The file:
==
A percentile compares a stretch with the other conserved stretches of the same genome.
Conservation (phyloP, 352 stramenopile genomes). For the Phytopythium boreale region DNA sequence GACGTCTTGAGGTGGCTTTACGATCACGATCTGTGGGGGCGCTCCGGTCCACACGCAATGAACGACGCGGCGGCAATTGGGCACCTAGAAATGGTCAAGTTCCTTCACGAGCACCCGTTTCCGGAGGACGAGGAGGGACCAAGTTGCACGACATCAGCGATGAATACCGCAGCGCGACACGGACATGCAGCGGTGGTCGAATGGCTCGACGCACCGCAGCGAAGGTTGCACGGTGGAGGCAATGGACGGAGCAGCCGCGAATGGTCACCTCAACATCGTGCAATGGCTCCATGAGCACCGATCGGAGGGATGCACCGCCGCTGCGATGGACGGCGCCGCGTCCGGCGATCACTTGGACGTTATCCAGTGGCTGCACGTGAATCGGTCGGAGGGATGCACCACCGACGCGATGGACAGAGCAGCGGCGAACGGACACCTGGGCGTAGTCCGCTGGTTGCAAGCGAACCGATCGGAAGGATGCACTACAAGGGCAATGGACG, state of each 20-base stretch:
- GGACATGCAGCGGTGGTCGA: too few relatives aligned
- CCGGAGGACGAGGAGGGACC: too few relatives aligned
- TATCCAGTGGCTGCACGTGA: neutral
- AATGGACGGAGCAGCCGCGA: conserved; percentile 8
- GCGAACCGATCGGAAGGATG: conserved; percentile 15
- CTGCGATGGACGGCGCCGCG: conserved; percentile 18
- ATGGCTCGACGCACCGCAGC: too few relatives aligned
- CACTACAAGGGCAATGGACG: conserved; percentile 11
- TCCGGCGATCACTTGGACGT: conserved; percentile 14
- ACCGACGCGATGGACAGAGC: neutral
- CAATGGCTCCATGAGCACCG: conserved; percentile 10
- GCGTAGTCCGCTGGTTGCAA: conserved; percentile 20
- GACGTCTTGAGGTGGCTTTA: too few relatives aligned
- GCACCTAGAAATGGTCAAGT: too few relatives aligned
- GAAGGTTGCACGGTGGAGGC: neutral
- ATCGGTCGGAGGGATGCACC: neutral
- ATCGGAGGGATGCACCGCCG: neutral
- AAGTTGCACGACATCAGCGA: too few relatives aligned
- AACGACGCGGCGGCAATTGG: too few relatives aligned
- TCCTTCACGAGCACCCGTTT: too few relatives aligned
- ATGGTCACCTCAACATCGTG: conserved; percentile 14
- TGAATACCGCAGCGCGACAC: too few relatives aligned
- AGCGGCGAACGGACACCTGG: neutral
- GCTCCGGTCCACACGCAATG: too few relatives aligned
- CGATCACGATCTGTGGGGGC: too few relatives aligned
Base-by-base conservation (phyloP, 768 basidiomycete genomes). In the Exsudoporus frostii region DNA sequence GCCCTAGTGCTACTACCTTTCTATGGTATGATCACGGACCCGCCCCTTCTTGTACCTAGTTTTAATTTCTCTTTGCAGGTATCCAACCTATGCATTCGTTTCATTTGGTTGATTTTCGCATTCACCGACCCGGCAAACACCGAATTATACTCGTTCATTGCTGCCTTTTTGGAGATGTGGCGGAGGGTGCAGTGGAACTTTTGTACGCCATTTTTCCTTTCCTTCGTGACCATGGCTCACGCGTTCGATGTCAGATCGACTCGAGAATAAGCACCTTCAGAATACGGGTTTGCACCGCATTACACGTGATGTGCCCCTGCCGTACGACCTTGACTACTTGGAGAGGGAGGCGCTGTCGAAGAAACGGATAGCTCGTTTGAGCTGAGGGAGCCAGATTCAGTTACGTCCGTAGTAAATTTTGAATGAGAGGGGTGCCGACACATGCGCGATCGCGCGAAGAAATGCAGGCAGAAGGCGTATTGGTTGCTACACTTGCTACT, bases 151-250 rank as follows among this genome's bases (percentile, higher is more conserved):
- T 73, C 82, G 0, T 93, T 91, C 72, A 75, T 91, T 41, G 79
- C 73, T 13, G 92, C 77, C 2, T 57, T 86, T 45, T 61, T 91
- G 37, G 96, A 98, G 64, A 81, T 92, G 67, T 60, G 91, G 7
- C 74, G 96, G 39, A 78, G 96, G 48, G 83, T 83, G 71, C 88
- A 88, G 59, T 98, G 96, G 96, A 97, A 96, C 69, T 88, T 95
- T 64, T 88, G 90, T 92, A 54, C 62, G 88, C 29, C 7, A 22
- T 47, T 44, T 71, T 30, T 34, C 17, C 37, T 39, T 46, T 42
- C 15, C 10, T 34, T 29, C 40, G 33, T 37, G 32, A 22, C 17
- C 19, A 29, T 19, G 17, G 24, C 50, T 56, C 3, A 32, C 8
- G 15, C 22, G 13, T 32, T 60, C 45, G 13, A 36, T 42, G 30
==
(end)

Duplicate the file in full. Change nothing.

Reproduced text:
A percentile compares a stretch with the other conserved stretches of the same genome.
Conservation (phyloP, 352 stramenopile genomes). For the Phytopythium boreale region DNA sequence GACGTCTTGAGGTGGCTTTACGATCACGATCTGTGGGGGCGCTCCGGTCCACACGCAATGAACGACGCGGCGGCAATTGGGCACCTAGAAATGGTCAAGTTCCTTCACGAGCACCCGTTTCCGGAGGACGAGGAGGGACCAAGTTGCACGACATCAGCGATGAATACCGCAGCGCGACACGGACATGCAGCGGTGGTCGAATGGCTCGACGCACCGCAGCGAAGGTTGCACGGTGGAGGCAATGGACGGAGCAGCCGCGAATGGTCACCTCAACATCGTGCAATGGCTCCATGAGCACCGATCGGAGGGATGCACCGCCGCTGCGATGGACGGCGCCGCGTCCGGCGATCACTTGGACGTTATCCAGTGGCTGCACGTGAATCGGTCGGAGGGATGCACCACCGACGCGATGGACAGAGCAGCGGCGAACGGACACCTGGGCGTAGTCCGCTGGTTGCAAGCGAACCGATCGGAAGGATGCACTACAAGGGCAATGGACG, state of each 20-base stretch:
- GGACATGCAGCGGTGGTCGA: too few relatives aligned
- CCGGAGGACGAGGAGGGACC: too few relatives aligned
- TATCCAGTGGCTGCACGTGA: neutral
- AATGGACGGAGCAGCCGCGA: conserved; percentile 8
- GCGAACCGATCGGAAGGATG: conserved; percentile 15
- CTGCGATGGACGGCGCCGCG: conserved; percentile 18
- ATGGCTCGACGCACCGCAGC: too few relatives aligned
- CACTACAAGGGCAATGGACG: conserved; percentile 11
- TCCGGCGATCACTTGGACGT: conserved; percentile 14
- ACCGACGCGATGGACAGAGC: neutral
- CAATGGCTCCATGAGCACCG: conserved; percentile 10
- GCGTAGTCCGCTGGTTGCAA: conserved; percentile 20
- GACGTCTTGAGGTGGCTTTA: too few relatives aligned
- GCACCTAGAAATGGTCAAGT: too few relatives aligned
- GAAGGTTGCACGGTGGAGGC: neutral
- ATCGGTCGGAGGGATGCACC: neutral
- ATCGGAGGGATGCACCGCCG: neutral
- AAGTTGCACGACATCAGCGA: too few relatives aligned
- AACGACGCGGCGGCAATTGG: too few relatives aligned
- TCCTTCACGAGCACCCGTTT: too few relatives aligned
- ATGGTCACCTCAACATCGTG: conserved; percentile 14
- TGAATACCGCAGCGCGACAC: too few relatives aligned
- AGCGGCGAACGGACACCTGG: neutral
- GCTCCGGTCCACACGCAATG: too few relatives aligned
- CGATCACGATCTGTGGGGGC: too few relatives aligned
Base-by-base conservation (phyloP, 768 basidiomycete genomes). In the Exsudoporus frostii region DNA sequence GCCCTAGTGCTACTACCTTTCTATGGTATGATCACGGACCCGCCCCTTCTTGTACCTAGTTTTAATTTCTCTTTGCAGGTATCCAACCTATGCATTCGTTTCATTTGGTTGATTTTCGCATTCACCGACCCGGCAAACACCGAATTATACTCGTTCATTGCTGCCTTTTTGGAGATGTGGCGGAGGGTGCAGTGGAACTTTTGTACGCCATTTTTCCTTTCCTTCGTGACCATGGCTCACGCGTTCGATGTCAGATCGACTCGAGAATAAGCACCTTCAGAATACGGGTTTGCACCGCATTACACGTGATGTGCCCCTGCCGTACGACCTTGACTACTTGGAGAGGGAGGCGCTGTCGAAGAAACGGATAGCTCGTTTGAGCTGAGGGAGCCAGATTCAGTTACGTCCGTAGTAAATTTTGAATGAGAGGGGTGCCGACACATGCGCGATCGCGCGAAGAAATGCAGGCAGAAGGCGTATTGGTTGCTACACTTGCTACT, bases 151-250 rank as follows among this genome's bases (percentile, higher is more conserved):
- T 73, C 82, G 0, T 93, T 91, C 72, A 75, T 91, T 41, G 79
- C 73, T 13, G 92, C 77, C 2, T 57, T 86, T 45, T 61, T 91
- G 37, G 96, A 98, G 64, A 81, T 92, G 67, T 60, G 91, G 7
- C 74, G 96, G 39, A 78, G 96, G 48, G 83, T 83, G 71, C 88
- A 88, G 59, T 98, G 96, G 96, A 97, A 96, C 69, T 88, T 95
- T 64, T 88, G 90, T 92, A 54, C 62, G 88, C 29, C 7, A 22
- T 47, T 44, T 71, T 30, T 34, C 17, C 37, T 39, T 46, T 42
- C 15, C 10, T 34, T 29, C 40, G 33, T 37, G 32, A 22, C 17
- C 19, A 29, T 19, G 17, G 24, C 50, T 56, C 3, A 32, C 8
- G 15, C 22, G 13, T 32, T 60, C 45, G 13, A 36, T 42, G 30